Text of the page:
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Looming Expiration of TRIEA Raises Concerns

Following the terrorist attacks of 9/11, in which hijackers destroyed prime office space in the World Trade Center in New York, putting other high-profile properties on an at-risk list, the availability of insurance for commercial real estate properties became an issue. Insurance against terrorist acts, which used to be part of all-risk insurance, became available on a standalone basis at a much higher cost as insurers adapted to the new environment. Servicers had to resort to force-placing the terrorism insurance in a few cases, as borrowers balked at getting the insurance.

Against this backdrop, the government enacted the Terrorism Risk Insurance Act of 2002 which provided for a government backstop after the insurance industry covered a part of the loss from any terrorist attack. This gave insurers a framework for pricing the insurance - since they had a better idea about their potential liabilities in the event of an attack - and made the insurance more widely available. TRIA was initially slated to expire in 2005 and was at that time extended for another two years as TRIEA. The extended form of the act is slated to expire this year.

According to witnesses at a recent government hearing on the subject in Downtown New York - the site of the 9/11 attacks - there is a need to extend TRIEA and also to add coverage for nuclear, biological, chemical and radiological exposures. The government is committed to extending the federal terrorism insurance backstop this year, with some specific reforms, Deborah Pryce, a Republican member on the House Financial Services Committee said (the hearing was convened by the House Financial Services Subcommittee on Capital Markets).

This is an issue, not only for New York but for the whole country, noted Sen. Charles Schumer, D-N.Y., asking for the backstop to be extended for at least 15 years, if not permanently. "We still live in the shadow of 9/11 and it is natural for insurance companies to measure risk and decide how much insurance to provide," he said. He recommended that the government "bite the bullet" and make an extension for the long-term that includes provisions for nuclear, biological, chemical and radiological attacks. As well, there should be a provision that ensures that there is sufficient insurance for "dense areas" that need a lot of coverage, such as New York.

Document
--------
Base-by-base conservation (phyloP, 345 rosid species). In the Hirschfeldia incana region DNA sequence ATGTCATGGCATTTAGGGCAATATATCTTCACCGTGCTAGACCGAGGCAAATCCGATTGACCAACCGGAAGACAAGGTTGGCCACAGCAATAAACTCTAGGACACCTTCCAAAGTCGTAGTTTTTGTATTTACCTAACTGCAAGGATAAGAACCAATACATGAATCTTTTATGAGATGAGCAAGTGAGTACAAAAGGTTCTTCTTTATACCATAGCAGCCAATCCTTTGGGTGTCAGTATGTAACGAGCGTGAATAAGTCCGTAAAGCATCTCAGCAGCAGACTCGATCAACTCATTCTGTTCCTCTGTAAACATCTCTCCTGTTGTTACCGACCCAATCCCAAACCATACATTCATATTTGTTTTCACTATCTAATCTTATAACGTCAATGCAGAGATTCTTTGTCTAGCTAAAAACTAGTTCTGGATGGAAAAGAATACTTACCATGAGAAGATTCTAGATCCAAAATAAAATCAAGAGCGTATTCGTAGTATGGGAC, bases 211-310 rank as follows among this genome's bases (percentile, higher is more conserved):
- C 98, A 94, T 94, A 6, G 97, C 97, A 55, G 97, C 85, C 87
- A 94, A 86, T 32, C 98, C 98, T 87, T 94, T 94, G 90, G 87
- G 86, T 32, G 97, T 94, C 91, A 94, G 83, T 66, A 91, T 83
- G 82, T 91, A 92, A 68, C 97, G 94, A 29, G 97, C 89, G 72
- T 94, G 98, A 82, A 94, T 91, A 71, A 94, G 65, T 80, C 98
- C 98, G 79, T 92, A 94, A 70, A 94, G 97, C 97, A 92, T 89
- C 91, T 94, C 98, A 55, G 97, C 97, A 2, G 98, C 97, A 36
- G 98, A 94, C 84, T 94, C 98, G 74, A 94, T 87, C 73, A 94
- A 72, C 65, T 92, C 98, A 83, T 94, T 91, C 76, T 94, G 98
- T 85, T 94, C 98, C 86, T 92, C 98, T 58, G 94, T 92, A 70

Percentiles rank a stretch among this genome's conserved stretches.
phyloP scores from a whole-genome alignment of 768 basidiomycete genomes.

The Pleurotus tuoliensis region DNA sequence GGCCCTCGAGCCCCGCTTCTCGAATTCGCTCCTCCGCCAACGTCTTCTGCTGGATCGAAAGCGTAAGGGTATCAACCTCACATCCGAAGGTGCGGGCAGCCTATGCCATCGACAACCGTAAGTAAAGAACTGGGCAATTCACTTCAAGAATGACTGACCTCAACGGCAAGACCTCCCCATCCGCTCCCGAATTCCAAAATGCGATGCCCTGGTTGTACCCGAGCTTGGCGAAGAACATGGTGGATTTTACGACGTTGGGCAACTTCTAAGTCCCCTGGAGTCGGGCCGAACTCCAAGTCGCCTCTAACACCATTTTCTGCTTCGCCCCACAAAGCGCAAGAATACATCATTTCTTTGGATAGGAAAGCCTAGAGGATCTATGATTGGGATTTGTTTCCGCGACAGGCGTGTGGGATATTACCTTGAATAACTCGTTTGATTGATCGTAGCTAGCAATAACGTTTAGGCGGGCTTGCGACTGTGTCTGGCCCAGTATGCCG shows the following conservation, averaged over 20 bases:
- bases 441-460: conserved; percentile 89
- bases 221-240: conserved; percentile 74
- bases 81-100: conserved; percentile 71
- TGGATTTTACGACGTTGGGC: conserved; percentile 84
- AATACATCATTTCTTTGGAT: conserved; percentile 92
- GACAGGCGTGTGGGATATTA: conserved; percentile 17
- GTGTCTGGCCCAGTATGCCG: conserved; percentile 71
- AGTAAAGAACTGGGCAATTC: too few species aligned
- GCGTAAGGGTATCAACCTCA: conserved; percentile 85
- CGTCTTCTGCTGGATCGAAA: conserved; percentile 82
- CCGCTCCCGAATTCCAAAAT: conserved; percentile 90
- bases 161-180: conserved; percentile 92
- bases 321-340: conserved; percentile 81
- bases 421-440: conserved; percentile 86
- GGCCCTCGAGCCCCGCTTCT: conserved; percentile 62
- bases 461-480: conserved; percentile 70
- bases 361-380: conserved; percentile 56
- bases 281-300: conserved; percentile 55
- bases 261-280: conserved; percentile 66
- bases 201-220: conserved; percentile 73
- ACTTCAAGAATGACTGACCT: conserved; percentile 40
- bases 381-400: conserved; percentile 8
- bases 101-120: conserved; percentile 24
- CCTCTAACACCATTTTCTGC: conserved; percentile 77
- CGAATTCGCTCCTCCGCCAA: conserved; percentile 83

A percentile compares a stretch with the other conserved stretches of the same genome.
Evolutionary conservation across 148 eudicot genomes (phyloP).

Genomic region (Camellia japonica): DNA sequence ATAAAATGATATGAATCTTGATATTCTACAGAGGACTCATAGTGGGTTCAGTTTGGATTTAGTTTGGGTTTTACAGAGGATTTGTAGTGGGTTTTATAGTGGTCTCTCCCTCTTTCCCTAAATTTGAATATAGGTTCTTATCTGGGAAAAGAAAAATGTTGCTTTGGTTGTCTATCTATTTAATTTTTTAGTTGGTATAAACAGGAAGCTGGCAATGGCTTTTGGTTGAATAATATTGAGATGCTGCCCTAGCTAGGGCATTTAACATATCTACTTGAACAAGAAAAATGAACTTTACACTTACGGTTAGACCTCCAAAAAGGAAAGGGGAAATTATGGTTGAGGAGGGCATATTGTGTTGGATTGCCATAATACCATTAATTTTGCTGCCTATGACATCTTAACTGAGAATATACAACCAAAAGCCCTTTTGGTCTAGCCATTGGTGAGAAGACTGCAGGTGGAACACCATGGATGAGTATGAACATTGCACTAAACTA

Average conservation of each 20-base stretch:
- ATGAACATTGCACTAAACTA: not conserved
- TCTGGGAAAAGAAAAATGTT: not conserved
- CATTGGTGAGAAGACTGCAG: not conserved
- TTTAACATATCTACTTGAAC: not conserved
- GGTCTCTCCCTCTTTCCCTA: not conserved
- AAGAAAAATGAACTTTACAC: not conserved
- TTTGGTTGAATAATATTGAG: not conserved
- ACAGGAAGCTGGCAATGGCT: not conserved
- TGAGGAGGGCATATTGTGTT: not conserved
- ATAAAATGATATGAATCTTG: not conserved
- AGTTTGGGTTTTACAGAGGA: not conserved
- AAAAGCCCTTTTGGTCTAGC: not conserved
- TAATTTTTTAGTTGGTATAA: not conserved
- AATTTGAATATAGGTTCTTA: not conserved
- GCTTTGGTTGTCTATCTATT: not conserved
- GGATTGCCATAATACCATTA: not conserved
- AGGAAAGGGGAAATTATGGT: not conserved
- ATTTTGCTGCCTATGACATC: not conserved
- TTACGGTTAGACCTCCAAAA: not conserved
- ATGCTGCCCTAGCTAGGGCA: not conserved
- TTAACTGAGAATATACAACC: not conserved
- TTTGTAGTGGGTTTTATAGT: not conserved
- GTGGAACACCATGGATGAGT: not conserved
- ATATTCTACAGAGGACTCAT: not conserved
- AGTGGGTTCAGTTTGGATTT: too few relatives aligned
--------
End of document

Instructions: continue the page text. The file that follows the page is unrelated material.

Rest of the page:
New York Mayor Michael Bloomberg said that even though a lot of people predicted the worst for the city after 9/11, the city is facing its future with confidence and is now experiencing one of the biggest construction booms since the end of World War II. The government backstop provided by TRIA has also helped. If insurers can't price the risk, they won't provide insurance or only provide it at high costs, he stressed.

And he wants the extension to address two issues. It needs to eliminate the distinction between domestic and international terrorism, which is difficult to make in today's global economy, and it should incorporate coverage for nuclear and other forms of attacks.

Roger Ferguson, chairman, Swiss Re America, said that terrorism risk is "largely uninsurable" and that absent a backstop terrorism insurance may become unavailable in large urban areas with the greatest need, due to adverse selection.

Donald Bailey, CEO of insurance broker Willis, noted that the possibility of another terrorism attack is a matter of when and not if. Calling the TRIA program an "unqualified success in stabilizing markets," he added that there is not enough capacity in the private market to cover such risks. He concluded that TRIA is "not about protecting the balance sheets of insurers and brokers," but a matter of national economic security.

Stephen Green, CEO, SL Green Realty Corp., noted that terrorism continues to be an unpredictable risk and that the threat will remain for years to come. In some markets, borrowers still can't get the levels of insurance required by their mortgages, according to him.

Noting that five-and-a-half years after 9/11, terrorism reinsurance availability remains an issue, Warren Heck, president and CEO, Greater New York Mutual Insurance Co., added that terrorism is "a classic uninsurable risk." He believes that in the absence of a federal backstop, the commercial real estate industry could find itself in a post-9/11 situation again.

Steven K. Graves, COO, Principal REI, believes that a lack of available and affordable terrorism insurance will not only impact commercial real estate finance but will also have a ripple effect through the economy considering that there is over $2.8 trillion in commercial mortgages outstanding. (c) 2007 Mortgage Servicing News and SourceMedia, Inc. All Rights Reserved. http://www.mortgageservicingnews.com http://www.sourcemedia.com